I used to think travelling with kids was hard. Then we took our dog, Buddy on vacation. If I had to choose between a tantrum prone toddler and Buddy for a travel companion, I would chose the toddler hands down. Here’s a look at our recent pet-cation through B.C.
After dropping Eve off at her camp in Waterton, The Huz and I made a bee-line for his brother’s cabin in the Crowsnest Pass. We had a little nest set up in the back our vehicle, but Buddy wasn’t having any of it.
He wanted to either sit in his seat or snuggle with one of us. It became clear quite early on that this pet-friendly road trip wasn’t going to be as easy as we thought.
That first night was probably Buddy’s most comfortable. He knows his aunt and uncle, and loved roaming the property. (Buddy likes to think he’s a wild dog.) He’d wander off to mark his territory, then come sprinting back whenever he smelt sausage.
The next day we drove the three-hours to Invermere. This is when the honeymoon period was officially over. Travel with pets is just as challenging as travel with kids. Because when Buddy doesn’t know where he’s going, he gets nervous. Really nervous. Think shaking, obsessive drooling and the occasional throw up.
The Huz drove and Buddy sat on my lap the entire ride. It was either that or risk him getting sick. I’ve cleaned up too much dog vomit in the past few years, so sitting on my lap it was.
Copper Point Resort in Invermere
Fortunately the drive wasn’t too long and we had most of the afternoon to explore Invermere. Apparently the dog beach is at the boat launch at the north end of lake. We didn’t know that at the time.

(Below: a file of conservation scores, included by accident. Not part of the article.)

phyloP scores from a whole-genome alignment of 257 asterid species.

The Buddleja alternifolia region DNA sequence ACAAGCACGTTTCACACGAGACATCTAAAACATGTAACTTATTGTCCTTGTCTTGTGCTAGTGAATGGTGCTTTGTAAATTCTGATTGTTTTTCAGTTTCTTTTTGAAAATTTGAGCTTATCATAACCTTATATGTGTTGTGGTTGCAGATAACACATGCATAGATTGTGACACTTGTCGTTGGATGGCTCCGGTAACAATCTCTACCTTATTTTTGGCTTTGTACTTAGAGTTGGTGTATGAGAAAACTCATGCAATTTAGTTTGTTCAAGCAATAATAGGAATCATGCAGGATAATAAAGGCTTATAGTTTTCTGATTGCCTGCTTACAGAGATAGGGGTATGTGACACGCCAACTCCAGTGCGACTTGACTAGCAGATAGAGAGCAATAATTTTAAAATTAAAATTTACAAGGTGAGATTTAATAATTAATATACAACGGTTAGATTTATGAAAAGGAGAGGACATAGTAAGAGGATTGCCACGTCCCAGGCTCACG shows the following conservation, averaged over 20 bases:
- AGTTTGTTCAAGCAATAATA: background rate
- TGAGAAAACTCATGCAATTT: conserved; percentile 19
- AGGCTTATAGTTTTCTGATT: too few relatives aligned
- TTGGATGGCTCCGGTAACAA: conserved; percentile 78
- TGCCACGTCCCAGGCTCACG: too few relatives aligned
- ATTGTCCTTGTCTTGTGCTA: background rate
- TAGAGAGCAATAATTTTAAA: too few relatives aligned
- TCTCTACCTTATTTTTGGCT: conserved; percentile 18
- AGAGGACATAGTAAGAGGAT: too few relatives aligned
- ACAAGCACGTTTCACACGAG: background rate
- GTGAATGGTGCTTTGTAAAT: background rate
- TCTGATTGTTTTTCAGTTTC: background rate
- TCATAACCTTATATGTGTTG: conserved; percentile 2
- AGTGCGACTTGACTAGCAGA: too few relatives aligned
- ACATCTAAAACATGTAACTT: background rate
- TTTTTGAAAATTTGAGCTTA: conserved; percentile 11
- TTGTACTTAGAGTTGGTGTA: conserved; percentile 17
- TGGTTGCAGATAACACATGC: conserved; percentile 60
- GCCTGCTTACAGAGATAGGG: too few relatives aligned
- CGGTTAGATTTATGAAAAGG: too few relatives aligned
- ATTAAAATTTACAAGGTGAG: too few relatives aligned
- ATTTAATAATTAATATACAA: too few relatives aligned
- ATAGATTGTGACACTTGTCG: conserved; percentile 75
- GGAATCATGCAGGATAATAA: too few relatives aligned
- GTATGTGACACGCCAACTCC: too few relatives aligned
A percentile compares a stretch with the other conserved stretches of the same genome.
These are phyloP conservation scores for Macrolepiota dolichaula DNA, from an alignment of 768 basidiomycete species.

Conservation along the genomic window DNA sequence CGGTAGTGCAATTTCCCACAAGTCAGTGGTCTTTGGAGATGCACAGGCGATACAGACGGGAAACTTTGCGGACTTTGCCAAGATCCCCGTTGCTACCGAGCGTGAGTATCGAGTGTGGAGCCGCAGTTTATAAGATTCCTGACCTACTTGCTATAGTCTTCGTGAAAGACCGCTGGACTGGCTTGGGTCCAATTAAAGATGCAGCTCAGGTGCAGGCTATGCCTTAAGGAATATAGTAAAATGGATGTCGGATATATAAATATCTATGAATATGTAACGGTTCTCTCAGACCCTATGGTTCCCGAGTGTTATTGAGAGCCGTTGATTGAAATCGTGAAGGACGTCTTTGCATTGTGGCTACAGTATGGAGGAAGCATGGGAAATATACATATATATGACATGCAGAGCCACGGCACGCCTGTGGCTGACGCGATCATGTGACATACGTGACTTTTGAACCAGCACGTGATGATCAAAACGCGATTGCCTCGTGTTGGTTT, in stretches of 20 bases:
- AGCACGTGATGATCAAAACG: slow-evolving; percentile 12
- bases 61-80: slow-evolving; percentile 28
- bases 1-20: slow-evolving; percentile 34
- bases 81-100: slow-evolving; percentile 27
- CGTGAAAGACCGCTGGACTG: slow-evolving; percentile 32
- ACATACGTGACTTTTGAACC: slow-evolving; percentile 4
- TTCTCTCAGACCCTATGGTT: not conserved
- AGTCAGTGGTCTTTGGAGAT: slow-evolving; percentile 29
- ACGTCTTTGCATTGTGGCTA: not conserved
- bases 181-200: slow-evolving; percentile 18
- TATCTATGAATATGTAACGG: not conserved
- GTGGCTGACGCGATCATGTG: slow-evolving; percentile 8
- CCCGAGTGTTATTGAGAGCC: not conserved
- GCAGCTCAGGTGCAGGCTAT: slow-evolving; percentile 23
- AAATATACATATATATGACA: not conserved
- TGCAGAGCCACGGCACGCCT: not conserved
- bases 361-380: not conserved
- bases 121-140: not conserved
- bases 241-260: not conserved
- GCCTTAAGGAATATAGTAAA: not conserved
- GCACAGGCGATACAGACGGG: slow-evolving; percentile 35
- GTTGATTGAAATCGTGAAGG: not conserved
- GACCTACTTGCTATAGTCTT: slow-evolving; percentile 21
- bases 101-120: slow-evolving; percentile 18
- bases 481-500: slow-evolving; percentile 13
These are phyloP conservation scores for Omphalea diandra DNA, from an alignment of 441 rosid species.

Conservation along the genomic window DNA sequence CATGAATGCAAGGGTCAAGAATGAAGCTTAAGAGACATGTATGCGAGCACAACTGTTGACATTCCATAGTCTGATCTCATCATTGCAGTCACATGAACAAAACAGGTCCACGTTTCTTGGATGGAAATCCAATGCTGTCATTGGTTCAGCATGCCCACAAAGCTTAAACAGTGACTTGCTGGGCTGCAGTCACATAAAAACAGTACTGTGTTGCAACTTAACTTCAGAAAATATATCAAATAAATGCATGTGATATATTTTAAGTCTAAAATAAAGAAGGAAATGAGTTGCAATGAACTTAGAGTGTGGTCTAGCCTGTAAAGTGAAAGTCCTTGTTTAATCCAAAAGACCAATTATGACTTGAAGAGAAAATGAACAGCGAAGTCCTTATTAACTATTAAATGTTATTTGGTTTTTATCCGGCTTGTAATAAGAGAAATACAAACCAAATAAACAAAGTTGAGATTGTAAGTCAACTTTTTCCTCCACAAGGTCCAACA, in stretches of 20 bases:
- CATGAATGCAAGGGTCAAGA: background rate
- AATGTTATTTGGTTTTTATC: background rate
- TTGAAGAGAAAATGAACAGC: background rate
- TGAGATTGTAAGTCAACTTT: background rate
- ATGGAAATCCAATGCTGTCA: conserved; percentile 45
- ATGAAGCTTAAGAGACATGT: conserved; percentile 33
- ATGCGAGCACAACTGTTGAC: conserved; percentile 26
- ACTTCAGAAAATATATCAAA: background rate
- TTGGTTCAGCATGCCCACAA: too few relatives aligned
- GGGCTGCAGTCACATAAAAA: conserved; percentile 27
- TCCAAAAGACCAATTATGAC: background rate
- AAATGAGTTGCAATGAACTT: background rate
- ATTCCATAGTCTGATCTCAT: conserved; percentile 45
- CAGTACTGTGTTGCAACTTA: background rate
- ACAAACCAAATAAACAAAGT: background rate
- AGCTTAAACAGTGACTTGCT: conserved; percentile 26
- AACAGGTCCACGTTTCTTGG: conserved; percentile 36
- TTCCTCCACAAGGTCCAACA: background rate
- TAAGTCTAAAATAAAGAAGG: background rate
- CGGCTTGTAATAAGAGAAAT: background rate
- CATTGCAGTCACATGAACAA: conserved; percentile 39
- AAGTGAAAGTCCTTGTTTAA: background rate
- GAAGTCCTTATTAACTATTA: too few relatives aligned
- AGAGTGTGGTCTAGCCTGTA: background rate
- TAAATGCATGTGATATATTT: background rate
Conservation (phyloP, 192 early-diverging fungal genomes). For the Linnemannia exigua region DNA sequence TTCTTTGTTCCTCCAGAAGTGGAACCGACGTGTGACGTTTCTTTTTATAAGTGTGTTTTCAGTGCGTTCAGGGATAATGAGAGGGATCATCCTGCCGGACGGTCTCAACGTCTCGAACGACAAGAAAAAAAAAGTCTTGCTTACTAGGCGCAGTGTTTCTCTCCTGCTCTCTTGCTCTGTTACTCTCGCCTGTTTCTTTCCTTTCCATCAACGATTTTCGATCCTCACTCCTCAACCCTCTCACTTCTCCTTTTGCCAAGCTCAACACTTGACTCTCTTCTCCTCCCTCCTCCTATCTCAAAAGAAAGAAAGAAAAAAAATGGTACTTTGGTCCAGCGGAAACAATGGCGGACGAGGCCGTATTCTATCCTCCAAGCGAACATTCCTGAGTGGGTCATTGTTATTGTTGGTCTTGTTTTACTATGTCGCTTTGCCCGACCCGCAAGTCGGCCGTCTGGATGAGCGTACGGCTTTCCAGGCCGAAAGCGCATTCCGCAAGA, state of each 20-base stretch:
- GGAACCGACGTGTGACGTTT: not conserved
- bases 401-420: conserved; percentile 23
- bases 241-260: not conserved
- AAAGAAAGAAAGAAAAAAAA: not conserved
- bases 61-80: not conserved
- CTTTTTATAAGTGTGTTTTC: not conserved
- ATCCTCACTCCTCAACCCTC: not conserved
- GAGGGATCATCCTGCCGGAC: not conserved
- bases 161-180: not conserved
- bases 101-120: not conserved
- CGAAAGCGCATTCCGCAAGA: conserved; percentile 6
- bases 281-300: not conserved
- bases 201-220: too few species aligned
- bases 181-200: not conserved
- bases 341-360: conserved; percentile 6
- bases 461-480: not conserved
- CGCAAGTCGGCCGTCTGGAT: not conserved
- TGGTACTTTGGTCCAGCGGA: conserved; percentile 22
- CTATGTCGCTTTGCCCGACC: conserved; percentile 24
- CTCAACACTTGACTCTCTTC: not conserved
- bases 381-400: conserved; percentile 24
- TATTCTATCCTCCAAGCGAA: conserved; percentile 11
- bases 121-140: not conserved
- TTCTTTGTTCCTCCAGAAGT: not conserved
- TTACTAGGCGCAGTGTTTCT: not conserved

Instead, we brought Buddy to James Chabot Provincial Park, where there are several signs informing you dogs aren’t allowed on the beach. That was fine. None of us ended up getting in the water.
We checked into a pet-friendly room at Copper Point Resort. I don’t know what I was expecting, but our room looked like any other hotel room. It was a standard room and little on the small side, but you’d never guess pets had stayed previously.
Pets aren’t allowed at their (fantastic) outdoor pool, so Buddy got familiar with the walking trail around the property while we waited for our room.
Dinner was a bit problematic. The restaurant wasn’t picking up the phone. I walked down and while they wouldn’t deliver to the room, I could order and pick up. We ended up driving into to town and grabbing take-away.
In town, there were a lot of patios with pets leashed to them, but one dog we strolled passed bit Buddy in the bum. It was that kind of a day. We grabbed our food, plus an extra bottle of wine for good measure and hightailed it back to our room.
Pets at Predator Ridge Resort
It took us about five-hours the next day to get from Invermere to Vernon. Though we were driving mid-week, the single lane highway was busy with summer travellers and construction.
Buddy was as nervous as ever. Fortunately he laid down with The Huz for a nap in the back of the truck, while I drove for a spell.